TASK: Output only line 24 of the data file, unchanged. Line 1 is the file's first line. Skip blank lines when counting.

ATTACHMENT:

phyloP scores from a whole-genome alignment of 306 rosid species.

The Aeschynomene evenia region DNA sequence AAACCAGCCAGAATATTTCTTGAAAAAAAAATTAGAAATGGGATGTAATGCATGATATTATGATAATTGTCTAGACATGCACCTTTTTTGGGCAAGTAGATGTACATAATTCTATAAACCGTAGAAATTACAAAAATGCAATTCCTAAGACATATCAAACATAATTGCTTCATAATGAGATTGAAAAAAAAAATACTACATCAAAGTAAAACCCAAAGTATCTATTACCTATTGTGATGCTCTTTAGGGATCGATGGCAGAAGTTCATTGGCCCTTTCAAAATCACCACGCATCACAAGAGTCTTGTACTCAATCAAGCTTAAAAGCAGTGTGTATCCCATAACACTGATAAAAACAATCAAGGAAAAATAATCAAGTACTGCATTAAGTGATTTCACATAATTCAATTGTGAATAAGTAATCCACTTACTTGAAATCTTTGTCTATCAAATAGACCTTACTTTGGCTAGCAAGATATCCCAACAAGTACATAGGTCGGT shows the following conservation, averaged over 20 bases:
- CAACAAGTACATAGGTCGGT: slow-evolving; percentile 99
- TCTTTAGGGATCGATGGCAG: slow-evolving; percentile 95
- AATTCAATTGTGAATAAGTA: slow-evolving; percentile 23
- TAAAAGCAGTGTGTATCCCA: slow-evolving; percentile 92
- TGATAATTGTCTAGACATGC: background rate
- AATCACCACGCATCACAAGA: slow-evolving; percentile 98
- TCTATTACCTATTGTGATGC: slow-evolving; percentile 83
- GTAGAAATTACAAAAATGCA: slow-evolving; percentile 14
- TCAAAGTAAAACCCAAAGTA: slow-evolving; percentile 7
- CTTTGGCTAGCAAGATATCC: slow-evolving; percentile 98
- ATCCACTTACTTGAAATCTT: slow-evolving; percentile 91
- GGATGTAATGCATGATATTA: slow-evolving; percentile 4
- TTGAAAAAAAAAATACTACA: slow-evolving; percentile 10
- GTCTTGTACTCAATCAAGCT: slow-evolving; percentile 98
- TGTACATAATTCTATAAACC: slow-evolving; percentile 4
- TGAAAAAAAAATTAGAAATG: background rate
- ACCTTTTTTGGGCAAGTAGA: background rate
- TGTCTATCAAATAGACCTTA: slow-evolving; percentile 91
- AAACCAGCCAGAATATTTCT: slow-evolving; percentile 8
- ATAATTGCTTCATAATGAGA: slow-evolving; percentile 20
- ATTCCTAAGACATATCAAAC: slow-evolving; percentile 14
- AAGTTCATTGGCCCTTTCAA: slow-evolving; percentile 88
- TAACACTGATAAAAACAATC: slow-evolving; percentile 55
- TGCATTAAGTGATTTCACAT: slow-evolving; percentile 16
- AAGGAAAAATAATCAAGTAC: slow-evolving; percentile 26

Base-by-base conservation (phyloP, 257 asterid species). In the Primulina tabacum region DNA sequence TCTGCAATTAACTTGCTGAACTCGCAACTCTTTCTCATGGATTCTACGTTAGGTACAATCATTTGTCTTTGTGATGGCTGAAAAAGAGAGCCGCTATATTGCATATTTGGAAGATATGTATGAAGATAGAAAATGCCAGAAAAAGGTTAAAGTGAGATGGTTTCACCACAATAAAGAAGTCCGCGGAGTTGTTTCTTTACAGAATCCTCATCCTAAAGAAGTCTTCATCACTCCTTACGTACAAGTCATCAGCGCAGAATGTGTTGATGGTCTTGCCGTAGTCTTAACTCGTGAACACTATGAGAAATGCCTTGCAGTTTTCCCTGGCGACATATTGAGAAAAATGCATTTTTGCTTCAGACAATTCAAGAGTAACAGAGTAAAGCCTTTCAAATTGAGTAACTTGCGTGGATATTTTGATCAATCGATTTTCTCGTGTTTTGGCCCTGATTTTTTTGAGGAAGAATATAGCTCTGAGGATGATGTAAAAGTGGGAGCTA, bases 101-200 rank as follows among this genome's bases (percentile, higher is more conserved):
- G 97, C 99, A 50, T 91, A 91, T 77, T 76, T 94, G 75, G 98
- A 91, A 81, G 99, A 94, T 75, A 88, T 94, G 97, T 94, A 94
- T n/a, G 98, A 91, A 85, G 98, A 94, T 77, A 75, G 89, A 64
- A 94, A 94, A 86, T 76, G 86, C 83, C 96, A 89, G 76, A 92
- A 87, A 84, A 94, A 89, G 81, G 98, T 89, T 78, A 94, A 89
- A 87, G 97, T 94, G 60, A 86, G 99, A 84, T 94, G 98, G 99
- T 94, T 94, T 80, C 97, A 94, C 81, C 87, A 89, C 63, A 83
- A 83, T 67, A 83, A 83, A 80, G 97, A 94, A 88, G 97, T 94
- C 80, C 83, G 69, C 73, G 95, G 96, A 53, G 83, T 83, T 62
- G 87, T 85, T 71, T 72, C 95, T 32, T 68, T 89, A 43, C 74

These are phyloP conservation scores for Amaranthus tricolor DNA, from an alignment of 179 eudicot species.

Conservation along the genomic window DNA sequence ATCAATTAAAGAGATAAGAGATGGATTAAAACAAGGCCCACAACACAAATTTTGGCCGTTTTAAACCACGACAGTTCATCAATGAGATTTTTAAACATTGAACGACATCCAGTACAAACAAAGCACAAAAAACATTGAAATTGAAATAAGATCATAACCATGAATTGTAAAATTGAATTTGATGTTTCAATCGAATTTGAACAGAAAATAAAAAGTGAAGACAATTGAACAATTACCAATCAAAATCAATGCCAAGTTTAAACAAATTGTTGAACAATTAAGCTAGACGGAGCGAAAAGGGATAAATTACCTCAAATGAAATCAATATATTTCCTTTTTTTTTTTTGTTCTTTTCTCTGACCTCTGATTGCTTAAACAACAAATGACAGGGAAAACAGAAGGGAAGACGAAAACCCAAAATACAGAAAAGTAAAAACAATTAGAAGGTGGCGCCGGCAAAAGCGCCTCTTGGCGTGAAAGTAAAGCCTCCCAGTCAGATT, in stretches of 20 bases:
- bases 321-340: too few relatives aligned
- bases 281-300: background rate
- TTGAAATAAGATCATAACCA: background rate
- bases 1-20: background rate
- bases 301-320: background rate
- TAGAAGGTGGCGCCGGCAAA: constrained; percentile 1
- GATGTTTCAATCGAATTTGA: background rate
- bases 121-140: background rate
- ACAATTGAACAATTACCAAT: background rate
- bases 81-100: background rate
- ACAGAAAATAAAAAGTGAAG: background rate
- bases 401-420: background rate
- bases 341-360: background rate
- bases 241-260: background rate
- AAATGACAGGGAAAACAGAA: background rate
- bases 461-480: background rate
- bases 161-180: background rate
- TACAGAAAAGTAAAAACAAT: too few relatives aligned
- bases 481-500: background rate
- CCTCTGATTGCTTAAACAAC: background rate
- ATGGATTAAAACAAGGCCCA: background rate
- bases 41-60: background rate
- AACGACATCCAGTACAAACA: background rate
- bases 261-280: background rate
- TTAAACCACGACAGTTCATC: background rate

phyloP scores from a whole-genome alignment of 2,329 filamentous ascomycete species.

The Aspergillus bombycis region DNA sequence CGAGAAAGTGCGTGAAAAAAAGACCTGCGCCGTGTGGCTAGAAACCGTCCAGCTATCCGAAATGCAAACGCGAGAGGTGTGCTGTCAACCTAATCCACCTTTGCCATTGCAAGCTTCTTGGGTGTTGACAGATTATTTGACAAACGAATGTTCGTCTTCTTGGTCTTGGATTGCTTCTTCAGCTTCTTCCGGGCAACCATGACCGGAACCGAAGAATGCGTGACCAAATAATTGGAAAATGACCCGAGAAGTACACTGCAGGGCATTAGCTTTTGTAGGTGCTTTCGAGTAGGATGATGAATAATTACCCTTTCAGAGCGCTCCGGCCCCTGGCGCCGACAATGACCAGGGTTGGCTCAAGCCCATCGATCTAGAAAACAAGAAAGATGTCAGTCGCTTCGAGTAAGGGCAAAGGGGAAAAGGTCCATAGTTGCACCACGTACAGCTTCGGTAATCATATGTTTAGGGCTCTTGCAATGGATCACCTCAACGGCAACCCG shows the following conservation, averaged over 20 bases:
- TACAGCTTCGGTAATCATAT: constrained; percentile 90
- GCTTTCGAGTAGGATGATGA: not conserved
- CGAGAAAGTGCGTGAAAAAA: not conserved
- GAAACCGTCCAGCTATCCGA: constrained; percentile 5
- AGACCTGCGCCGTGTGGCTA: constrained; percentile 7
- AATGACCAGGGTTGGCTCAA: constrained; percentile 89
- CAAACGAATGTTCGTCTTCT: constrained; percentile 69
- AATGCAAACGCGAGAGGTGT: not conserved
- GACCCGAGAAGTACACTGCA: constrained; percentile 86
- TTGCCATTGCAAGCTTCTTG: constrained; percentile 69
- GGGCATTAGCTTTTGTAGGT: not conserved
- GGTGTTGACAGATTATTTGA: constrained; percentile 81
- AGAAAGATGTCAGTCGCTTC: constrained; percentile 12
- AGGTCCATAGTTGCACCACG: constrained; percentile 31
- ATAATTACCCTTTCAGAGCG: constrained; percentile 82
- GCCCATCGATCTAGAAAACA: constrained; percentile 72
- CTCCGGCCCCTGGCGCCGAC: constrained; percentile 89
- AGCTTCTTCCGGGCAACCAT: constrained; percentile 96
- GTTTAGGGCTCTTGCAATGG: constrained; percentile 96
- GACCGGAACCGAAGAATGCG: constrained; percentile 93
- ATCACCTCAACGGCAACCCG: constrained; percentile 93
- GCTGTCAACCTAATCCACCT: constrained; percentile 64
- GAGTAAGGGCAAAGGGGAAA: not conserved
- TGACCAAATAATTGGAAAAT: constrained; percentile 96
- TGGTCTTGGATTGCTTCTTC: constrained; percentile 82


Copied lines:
- AAGTTCATTGGCCCTTTCAA: slow-evolving; percentile 88